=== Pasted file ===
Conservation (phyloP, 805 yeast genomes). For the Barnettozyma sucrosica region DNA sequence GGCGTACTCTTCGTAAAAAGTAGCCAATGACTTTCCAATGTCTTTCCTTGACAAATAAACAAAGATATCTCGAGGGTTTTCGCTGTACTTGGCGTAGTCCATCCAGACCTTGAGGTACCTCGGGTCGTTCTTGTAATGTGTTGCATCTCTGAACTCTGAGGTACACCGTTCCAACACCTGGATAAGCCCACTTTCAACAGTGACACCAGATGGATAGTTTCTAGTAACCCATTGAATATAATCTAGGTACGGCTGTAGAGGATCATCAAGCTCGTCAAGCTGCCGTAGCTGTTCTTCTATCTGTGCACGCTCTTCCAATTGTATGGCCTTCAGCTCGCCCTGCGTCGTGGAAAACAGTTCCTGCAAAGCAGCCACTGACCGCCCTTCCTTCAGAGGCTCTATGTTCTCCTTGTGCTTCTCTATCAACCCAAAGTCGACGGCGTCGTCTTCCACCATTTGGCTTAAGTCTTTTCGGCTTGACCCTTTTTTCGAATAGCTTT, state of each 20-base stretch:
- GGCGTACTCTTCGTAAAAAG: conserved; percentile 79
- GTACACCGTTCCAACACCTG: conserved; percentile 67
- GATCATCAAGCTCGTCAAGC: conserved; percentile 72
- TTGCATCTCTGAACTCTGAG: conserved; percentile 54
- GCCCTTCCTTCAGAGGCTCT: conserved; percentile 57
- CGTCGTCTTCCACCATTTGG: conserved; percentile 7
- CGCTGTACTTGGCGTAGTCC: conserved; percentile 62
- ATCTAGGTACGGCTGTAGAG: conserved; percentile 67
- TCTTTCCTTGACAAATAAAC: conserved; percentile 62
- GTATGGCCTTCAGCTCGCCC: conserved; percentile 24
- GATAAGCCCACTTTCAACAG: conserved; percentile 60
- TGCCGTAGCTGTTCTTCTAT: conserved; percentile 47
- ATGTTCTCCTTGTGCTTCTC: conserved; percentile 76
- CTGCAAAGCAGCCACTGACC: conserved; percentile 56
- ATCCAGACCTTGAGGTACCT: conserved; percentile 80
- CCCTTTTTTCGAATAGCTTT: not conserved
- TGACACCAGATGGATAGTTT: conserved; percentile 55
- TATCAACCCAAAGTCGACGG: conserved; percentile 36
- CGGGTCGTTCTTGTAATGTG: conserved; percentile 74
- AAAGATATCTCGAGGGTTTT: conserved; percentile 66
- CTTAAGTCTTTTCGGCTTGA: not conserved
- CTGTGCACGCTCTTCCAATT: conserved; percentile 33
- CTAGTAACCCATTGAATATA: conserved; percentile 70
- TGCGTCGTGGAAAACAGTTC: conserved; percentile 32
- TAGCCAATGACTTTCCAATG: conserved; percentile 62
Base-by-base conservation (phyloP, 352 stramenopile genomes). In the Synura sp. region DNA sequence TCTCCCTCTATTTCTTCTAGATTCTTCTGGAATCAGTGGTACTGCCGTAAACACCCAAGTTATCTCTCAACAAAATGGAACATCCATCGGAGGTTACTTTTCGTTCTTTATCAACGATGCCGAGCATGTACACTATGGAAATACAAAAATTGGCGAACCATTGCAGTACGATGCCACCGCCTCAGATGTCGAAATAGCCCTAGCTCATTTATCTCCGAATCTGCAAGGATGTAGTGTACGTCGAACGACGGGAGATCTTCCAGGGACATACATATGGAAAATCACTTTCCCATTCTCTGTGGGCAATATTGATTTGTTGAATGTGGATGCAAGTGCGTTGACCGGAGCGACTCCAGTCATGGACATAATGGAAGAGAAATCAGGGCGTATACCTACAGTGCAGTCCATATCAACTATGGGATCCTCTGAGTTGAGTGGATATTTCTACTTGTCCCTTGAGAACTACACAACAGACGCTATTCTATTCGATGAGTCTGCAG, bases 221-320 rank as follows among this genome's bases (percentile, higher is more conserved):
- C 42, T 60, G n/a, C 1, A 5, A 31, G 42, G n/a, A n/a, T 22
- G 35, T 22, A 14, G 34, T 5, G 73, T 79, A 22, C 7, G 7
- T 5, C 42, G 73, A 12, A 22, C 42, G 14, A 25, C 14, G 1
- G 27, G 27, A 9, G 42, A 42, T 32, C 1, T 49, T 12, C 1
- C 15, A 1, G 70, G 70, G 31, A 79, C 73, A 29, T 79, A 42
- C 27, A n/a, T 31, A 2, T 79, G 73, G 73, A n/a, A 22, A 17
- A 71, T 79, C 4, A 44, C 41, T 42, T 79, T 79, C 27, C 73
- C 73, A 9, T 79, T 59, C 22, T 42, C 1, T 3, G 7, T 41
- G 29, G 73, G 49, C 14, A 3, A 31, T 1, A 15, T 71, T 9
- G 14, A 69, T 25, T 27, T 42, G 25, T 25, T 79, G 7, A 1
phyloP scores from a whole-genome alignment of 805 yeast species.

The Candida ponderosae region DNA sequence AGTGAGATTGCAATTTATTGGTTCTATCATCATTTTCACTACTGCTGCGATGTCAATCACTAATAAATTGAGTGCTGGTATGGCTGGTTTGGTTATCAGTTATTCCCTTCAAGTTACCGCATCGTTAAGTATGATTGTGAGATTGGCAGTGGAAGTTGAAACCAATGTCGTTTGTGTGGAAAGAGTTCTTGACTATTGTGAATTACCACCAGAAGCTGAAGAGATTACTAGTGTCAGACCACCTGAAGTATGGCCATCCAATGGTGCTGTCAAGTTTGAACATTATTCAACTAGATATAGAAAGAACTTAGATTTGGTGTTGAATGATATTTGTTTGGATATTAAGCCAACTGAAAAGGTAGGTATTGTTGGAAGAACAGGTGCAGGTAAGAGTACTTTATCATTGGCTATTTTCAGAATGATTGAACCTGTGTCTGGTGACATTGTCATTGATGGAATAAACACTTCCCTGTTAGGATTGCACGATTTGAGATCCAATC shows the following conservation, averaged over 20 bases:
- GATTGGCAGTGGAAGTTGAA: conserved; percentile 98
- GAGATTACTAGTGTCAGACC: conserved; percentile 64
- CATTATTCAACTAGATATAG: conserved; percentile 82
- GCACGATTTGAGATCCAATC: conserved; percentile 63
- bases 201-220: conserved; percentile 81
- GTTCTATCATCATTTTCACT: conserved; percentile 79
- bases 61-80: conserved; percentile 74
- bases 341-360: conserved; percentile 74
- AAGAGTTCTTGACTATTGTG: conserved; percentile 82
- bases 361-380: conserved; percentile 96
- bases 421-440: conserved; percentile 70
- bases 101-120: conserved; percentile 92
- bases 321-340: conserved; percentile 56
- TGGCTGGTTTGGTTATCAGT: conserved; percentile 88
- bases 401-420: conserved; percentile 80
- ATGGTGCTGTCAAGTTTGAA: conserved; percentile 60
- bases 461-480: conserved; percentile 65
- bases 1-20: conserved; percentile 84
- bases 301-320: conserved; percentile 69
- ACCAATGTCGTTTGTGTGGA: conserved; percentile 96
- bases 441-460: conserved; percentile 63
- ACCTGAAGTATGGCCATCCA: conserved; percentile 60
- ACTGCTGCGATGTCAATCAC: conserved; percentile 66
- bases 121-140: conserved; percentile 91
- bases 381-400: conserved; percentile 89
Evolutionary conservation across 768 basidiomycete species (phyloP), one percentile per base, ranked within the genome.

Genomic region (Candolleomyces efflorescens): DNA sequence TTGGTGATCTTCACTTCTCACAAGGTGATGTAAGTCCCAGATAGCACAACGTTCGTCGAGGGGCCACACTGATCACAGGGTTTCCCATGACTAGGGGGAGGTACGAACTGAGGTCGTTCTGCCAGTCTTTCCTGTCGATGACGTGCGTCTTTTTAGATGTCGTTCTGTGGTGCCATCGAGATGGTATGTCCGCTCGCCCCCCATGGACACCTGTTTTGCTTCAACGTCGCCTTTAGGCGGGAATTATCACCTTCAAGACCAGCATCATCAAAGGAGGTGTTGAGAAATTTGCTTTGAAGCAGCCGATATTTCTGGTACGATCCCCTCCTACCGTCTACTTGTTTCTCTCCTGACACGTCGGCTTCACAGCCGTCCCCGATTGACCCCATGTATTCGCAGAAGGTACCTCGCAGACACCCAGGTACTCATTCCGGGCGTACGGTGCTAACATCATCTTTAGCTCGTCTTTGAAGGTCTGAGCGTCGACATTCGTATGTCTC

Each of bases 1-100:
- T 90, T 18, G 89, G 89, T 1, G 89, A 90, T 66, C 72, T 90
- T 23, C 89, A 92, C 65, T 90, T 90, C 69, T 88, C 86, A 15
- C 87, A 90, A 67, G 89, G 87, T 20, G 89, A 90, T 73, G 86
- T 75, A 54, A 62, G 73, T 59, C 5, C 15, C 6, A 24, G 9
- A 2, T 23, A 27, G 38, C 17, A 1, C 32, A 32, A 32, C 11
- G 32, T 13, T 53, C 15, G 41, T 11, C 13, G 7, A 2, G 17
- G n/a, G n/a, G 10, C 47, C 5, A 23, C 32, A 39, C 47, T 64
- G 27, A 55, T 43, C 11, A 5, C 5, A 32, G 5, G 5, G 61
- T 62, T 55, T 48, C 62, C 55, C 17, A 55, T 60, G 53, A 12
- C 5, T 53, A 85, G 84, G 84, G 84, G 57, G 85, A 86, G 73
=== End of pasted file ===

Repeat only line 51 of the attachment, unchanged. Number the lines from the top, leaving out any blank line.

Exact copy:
- bases 101-120: conserved; percentile 92